All of this means that you can use smart home devices or sensors that are far away from your smart home hub, without losing connectivity. The data gets passed from node to node, so as long as you have enough nodes, you can communicate with devices that are on the opposite side of your home from your smart home hub.
What devices use Zigbee?
Now you know what Zigbee is, it’s worth running through devices that work with Zigbee. Just because they use this standard of wireless networking doesn’t immediately mean that things will work in harmony, after all, you might not have a controlling application that knows what all these devices are. Here are some of the big users of Zigbee in the smart home:
- Texas Instruments
Just because a company uses the protocol, doesn’t mean it will instantly play nice, however. Philips Hue uses Zigbee to connect its bulbs, but that doesn’t always mean you can add in additional bulbs from a different manufacturer. However, with devices such as the Amazon Echo (4th gen), there’s a change in how we can approach Zigbee because you can have Alexa controlling all these different types of devices, without needing the hubs or apps from each manufacturer. The Echo can be told to search for devices and would, for example, find a Philips Hue bulb and be able to control it, without needing any input from Philips at all.
Where the Amazon Echo devices are interesting (and Google Home or Apple HomeKit), as that they are smart AI devices that will control a lot more. For example, the Echo can control Zigbee devices directly, but will also let you enable skills to control devices running on other standards, like a Ring Video Doorbell. The biggest question when it comes to using Zigbee is whether it’s going to meet your needs, because there are also Wi-Fi connections and manufacturer-specific hubs, depending on what you want to do and how you want to achieve it. The downside of using Zigbee control from a third-party device is that you can lose functionality – for example with Philips Hue, you have fewer controls when you’re not using Philips’ app, so it’s questionable whether you want to do that.
A popular use of Zigbee is for smart sensors; these small low-power devices can monitor things like the temperature or humidity in your home, or detect motion. They’re ideally suited to Zigbee as the mesh network capabilities mean you can run off battery power but still be able to communicate with a smart home hub on the other side of your home.
Do all smart home hubs support Zigbee?
The simplest way to control your smart home is through a smart home hub. This is one central device that can communicate with all the smart home devices in your home and pass on your commands. It means that you don’t need to use eight different apps to turn off the different brands of smart light bulbs you have around your home; one command to the smart home hub will control them all.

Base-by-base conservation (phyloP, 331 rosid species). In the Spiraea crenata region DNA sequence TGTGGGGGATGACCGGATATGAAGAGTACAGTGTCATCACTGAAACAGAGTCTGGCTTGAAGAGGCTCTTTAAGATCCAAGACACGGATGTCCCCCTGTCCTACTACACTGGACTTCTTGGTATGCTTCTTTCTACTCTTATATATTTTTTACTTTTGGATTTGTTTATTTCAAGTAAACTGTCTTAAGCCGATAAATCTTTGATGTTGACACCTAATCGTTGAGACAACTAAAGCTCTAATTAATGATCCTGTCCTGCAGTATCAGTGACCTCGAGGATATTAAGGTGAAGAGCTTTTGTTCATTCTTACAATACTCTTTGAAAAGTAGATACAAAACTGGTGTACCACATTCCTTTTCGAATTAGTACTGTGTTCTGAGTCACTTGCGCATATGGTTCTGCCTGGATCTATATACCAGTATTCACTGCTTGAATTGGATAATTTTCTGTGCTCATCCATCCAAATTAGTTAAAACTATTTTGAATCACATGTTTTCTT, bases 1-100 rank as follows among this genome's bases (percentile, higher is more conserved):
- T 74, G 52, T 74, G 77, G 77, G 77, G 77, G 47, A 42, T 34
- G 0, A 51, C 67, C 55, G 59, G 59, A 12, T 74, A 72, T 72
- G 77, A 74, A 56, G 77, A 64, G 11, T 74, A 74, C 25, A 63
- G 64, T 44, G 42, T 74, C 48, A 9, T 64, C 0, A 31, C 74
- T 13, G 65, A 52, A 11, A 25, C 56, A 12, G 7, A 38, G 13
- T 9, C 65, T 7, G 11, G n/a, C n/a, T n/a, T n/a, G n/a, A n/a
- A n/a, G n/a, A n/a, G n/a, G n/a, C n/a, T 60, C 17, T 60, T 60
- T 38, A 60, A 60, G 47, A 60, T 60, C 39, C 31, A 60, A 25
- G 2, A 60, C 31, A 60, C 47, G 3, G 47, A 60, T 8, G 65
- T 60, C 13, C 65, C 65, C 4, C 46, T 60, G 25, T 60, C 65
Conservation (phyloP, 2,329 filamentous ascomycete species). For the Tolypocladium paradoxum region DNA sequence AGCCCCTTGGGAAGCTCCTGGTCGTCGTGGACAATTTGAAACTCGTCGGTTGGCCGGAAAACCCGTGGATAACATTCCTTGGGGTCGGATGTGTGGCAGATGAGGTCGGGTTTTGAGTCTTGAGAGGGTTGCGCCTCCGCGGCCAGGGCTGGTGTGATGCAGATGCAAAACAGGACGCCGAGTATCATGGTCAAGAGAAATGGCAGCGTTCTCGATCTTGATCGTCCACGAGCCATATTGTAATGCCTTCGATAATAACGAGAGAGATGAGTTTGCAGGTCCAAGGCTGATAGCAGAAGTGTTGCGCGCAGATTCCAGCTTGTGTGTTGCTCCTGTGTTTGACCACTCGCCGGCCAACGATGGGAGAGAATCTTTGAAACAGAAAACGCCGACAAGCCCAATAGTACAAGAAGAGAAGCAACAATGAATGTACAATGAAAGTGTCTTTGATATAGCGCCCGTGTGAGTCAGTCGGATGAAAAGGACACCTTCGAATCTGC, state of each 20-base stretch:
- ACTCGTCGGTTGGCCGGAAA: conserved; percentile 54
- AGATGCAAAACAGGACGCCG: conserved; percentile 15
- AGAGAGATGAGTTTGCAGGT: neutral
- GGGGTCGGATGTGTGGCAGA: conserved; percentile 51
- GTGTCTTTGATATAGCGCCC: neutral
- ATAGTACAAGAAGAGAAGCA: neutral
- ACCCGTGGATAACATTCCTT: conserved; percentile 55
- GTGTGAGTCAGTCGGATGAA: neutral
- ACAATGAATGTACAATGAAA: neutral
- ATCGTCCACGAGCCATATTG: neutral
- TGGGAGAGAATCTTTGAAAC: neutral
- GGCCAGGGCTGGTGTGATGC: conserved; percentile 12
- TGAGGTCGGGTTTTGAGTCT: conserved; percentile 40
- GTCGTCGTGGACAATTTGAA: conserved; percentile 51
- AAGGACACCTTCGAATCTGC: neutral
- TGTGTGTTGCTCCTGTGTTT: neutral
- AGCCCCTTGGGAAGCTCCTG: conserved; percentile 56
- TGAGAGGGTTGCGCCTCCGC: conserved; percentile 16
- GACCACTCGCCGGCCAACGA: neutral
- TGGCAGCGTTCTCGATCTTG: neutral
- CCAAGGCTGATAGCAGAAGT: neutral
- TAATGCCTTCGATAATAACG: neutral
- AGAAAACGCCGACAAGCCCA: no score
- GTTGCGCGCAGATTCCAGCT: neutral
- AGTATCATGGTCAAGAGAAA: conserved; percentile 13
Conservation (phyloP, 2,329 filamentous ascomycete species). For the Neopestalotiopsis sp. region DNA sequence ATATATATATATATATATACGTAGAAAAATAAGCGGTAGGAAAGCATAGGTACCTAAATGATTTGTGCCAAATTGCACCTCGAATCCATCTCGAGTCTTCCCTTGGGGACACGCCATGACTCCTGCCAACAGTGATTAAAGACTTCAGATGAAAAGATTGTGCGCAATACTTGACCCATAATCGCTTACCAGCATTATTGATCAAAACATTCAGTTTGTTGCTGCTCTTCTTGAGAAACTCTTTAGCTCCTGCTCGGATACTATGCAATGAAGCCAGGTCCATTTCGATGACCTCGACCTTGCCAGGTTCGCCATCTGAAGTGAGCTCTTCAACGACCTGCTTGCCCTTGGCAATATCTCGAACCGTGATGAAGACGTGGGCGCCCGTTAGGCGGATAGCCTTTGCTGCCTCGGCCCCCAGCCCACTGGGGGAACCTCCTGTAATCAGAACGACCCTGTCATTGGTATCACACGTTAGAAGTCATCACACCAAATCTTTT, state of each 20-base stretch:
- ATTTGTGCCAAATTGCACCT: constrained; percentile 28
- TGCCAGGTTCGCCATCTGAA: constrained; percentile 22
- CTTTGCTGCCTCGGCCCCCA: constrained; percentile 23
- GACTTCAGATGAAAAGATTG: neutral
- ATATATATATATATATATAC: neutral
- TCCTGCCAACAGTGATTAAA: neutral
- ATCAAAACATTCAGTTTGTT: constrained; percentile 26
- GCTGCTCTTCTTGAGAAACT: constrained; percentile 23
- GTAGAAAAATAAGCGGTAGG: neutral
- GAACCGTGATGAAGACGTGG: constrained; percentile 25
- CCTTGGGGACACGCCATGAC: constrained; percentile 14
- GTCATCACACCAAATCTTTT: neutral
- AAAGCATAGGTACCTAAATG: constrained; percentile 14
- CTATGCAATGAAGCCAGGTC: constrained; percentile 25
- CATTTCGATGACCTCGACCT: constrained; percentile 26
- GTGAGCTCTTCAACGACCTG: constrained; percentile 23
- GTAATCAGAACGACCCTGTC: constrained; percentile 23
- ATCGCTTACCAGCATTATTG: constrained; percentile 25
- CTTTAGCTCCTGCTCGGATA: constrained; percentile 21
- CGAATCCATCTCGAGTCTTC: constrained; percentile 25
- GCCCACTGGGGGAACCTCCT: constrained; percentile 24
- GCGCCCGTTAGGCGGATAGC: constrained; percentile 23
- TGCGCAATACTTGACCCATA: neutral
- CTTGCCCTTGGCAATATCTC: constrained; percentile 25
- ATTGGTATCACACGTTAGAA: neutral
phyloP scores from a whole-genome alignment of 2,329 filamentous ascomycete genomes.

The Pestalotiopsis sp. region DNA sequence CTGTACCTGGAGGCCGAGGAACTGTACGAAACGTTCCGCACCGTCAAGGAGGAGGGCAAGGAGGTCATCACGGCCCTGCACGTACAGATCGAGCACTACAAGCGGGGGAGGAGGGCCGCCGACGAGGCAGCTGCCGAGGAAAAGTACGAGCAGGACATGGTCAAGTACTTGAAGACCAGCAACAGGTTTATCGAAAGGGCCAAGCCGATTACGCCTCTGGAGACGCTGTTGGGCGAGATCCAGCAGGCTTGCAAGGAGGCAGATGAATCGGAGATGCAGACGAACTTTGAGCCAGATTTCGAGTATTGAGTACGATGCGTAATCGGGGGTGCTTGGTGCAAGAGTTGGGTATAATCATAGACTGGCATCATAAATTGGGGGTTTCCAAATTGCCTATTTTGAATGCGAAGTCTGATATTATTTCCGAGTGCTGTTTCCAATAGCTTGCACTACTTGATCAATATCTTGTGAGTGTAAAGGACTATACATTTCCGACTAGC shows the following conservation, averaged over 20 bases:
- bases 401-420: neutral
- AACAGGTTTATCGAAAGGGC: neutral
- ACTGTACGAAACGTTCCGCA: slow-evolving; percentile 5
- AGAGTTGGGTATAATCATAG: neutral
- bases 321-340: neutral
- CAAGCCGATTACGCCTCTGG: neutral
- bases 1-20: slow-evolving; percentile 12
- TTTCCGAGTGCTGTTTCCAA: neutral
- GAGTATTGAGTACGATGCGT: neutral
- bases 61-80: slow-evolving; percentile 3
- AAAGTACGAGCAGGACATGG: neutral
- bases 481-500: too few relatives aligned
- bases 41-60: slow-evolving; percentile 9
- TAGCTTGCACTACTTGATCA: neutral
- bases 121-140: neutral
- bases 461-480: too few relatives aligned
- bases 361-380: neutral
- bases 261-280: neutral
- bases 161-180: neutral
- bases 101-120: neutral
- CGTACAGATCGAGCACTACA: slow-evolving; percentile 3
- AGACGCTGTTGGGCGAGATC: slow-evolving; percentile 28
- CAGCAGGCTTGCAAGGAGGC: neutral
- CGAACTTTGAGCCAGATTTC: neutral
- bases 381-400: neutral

However, not all smart home hubs can speak Zigbee. If you’re using an Echo Show 8 to control your smart home devices, for example, it doesn’t have Zigbee built in, so you won’t be able to control any Zigbee devices directly, although you may still be able to through a hub. You can control Zigbee Philips Hue lights, for example, with your Echo Show 8, provided that you have the Philips Hue Bridge to send out the Zigbee signals for you.
Having a smart home hub that does have Zigbee built in is definitely preferable, as it opens up a world of Zigbee smart home devices that you control directly without the need for any additional hubs. Amazon appears to be aware of this, as the Echo Show 10 does come with Zigbee built in, as does the new Echo Hub which is the first Echo devices that’s designed primarily for controlling your smart home.
Other smart home hubs that are Zigbee compatible include the Amazon Echo (4th gen), the Samsung SmartThings Station, and the Aqara Smart Hub M2.
What was the Zigbee Alliance?
Since its inception in 2002, the Zigbee Alliance – made up of hundreds of different companies utilising Zigbee’s technology, such as Amazon, Samsung and Ikea – aimed to maintain and publish the standard. However, since the formation of the more unified smart home standard, Matter, in 2021, the Zigbee Alliance has been rebranded to the Connectivity Standards Alliance, as we mentioned above. The idea is that the CSA will essentially do for Matter what the Zigbee Alliance did for Zigbee.
Zigbee devices and Zigbee technology won’t just disappear overnight, however, due to this recent shift. It’s likely that Zigbee will continue to develop alongside Matter, and, in all likelihood, create a pathway to the new standard over time. Zigbee and Matter cover many of the same ideas, and as Matter is developing, many manufacturers are finding ways to bridge between older Zigbee devices to newer Matter standards. Philips Hue (to continue our example brand), do this via an update to the Hub.